DETROIT (Bloomberg) -- In the Detroit Historical Museum, a Cadillac body is lowered again and again onto a chassis. Mannequins represent workers. Nearby murals show bustling streetscapes that have long since disappeared.
Among the institution's collection of about 65 classic cars are a 1924 Hupmobile Roadster, a 1950 Packard Deluxe Eight and a 1963 pre-production Ford Mustang. The future of that past is in doubt: They are among assets that may be sold to pay creditors in the largest U.S. municipal bankruptcy.
Just as Detroit may not be able to keep the symbols of its proud past, it also must overcome their legacy. The auto business, which by 1950 made Detroit the fourth-largest U.S. city, also enabled its destruction and depopulation.
It created a place larger than San Francisco, Boston and Manhattan combined that today is impossible to maintain. The car allowed jobs to migrate out of the city itself, and even discouraged creation of a regional transit system that would have let workers follow.
"It has provided so much for us, and it is still today a deep part of who we are," said Dan Kinkead, executive director for Detroit Future City, a nonprofit recovery project. "On the other hand, it has contributed to some of the biggest challenges that we face right now."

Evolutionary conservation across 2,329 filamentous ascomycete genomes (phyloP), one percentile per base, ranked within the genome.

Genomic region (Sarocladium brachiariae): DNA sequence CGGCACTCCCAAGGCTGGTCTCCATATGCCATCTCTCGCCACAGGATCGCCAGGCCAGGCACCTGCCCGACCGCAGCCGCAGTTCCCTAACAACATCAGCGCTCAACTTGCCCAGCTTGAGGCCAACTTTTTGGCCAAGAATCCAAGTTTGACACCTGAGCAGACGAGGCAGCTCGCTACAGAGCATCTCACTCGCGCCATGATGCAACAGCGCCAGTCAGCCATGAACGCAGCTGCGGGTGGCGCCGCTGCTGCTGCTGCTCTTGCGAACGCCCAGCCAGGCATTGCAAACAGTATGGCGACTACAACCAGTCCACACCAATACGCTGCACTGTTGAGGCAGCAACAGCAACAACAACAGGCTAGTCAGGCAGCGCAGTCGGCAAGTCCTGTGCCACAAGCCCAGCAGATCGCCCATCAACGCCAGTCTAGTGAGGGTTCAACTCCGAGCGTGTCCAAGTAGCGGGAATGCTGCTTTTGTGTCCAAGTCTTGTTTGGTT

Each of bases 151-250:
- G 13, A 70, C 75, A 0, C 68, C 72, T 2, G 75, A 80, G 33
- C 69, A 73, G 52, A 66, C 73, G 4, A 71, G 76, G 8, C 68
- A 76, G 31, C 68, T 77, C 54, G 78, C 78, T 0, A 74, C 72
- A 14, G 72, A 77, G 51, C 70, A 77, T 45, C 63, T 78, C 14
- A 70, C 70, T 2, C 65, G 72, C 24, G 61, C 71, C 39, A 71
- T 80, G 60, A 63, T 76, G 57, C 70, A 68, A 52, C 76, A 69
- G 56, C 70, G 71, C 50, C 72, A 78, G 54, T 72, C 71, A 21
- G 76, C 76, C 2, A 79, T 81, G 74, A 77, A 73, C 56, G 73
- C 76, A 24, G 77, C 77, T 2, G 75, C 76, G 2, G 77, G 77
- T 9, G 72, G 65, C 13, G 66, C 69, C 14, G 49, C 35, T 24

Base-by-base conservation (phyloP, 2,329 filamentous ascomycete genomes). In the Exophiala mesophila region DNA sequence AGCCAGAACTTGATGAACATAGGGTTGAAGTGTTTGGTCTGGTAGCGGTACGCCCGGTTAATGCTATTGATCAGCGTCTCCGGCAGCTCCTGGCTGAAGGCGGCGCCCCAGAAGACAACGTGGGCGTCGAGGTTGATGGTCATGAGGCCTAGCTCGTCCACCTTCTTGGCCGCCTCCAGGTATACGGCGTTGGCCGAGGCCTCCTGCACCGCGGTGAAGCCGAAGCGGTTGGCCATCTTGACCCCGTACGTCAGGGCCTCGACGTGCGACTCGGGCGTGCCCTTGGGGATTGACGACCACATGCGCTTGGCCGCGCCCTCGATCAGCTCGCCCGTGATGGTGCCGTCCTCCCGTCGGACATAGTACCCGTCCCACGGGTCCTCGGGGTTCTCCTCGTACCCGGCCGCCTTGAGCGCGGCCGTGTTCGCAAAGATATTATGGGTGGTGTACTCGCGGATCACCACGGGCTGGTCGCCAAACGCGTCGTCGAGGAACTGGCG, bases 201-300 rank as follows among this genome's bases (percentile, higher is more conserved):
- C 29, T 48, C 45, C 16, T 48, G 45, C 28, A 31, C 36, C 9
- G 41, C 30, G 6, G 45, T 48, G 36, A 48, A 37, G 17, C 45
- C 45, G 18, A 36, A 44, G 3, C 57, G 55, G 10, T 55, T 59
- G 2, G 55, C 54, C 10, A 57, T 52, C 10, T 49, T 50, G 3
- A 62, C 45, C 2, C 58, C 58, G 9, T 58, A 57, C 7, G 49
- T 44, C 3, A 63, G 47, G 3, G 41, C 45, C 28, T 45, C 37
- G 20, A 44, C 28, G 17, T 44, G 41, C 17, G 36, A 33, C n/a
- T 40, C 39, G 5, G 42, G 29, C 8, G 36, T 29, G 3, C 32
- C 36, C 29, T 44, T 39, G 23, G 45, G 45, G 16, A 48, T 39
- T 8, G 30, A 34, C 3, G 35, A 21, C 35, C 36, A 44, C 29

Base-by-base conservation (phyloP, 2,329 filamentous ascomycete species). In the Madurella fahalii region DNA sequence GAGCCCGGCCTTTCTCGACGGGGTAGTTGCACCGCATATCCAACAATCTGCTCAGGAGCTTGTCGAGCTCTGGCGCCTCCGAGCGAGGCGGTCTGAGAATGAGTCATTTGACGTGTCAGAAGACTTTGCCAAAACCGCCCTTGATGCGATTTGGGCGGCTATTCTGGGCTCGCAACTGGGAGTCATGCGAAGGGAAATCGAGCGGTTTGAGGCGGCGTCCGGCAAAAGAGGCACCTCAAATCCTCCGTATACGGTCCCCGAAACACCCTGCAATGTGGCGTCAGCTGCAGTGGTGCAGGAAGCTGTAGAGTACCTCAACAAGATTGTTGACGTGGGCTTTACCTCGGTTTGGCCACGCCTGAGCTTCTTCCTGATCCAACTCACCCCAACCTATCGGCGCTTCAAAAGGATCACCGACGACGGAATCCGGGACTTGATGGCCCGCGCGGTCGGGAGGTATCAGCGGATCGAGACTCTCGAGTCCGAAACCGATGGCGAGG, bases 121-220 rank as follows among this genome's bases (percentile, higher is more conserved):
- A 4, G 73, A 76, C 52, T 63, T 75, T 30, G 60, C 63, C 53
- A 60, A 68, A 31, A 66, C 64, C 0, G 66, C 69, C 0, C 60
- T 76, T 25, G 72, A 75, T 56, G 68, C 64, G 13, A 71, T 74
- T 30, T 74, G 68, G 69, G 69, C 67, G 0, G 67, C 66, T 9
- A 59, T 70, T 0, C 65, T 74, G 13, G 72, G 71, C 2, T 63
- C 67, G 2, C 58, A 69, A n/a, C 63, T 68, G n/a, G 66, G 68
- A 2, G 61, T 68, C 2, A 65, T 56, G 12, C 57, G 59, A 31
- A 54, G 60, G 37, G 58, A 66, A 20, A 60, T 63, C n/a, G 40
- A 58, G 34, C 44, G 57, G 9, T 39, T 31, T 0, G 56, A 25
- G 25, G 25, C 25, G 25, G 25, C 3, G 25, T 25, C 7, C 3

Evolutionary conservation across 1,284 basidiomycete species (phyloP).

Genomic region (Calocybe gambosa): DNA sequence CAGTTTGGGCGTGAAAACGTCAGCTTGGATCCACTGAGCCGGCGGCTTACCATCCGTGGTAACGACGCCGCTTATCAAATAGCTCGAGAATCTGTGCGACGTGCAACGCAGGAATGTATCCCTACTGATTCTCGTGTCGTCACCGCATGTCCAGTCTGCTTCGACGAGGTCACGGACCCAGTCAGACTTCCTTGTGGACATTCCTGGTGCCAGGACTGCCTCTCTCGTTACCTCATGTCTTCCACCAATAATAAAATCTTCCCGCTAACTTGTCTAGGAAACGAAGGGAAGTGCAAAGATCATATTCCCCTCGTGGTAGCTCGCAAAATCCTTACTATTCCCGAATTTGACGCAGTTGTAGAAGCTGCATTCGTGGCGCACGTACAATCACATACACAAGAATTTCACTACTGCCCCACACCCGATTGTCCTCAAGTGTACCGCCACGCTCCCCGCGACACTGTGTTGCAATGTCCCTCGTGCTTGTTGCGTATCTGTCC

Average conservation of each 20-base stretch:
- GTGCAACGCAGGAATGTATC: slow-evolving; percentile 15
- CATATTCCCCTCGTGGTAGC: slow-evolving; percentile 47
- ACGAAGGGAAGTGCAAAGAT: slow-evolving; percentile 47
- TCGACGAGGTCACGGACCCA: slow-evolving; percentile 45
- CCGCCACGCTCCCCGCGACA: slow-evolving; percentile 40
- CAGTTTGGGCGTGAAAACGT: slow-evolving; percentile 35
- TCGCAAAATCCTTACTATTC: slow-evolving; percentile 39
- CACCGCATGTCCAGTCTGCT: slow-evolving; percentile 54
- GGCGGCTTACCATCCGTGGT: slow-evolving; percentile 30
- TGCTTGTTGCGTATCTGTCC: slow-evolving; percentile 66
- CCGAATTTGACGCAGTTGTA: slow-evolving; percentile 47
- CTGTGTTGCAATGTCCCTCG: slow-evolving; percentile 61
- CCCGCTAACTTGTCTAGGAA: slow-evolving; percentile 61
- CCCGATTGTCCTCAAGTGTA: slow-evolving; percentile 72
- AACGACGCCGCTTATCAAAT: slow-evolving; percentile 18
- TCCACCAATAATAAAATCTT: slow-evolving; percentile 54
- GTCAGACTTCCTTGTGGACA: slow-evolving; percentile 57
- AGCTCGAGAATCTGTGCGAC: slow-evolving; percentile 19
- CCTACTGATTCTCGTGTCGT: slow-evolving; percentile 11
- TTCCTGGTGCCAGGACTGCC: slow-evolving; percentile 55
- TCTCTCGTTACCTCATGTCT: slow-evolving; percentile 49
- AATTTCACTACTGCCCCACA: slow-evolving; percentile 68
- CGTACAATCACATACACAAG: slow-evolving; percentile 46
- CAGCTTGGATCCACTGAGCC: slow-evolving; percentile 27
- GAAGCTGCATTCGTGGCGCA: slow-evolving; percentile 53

Detroit filed an $18 billion bankruptcy July 18 and may sell assets, including its parking garages, and lease its Belle Isle Park to the state. While Emergency Manager Kevyn Orr has said he has no plans to unload holdings such as the car collection and the paintings in the Detroit Institute of Arts, there are no assurances that a judge will protect them, said Mike Smith, a former curator at the Detroit Historical Museum.
The car collection, valued as much as $15 million, should be preserved for history's sake, said Smith, now archivist at the Walter P. Reuther Library at Wayne State University.
"This is the Motor City," Smith said. "We follow cars, we love our cars, we live in our cars, and you drive everywhere."
Detroit grew to 139 square miles (360 square kilometers) in part because of the cars that workers could afford with factory wages and company discounts, said Robin Boyle, chairman of the Urban Studies and Planning Department at Wayne State.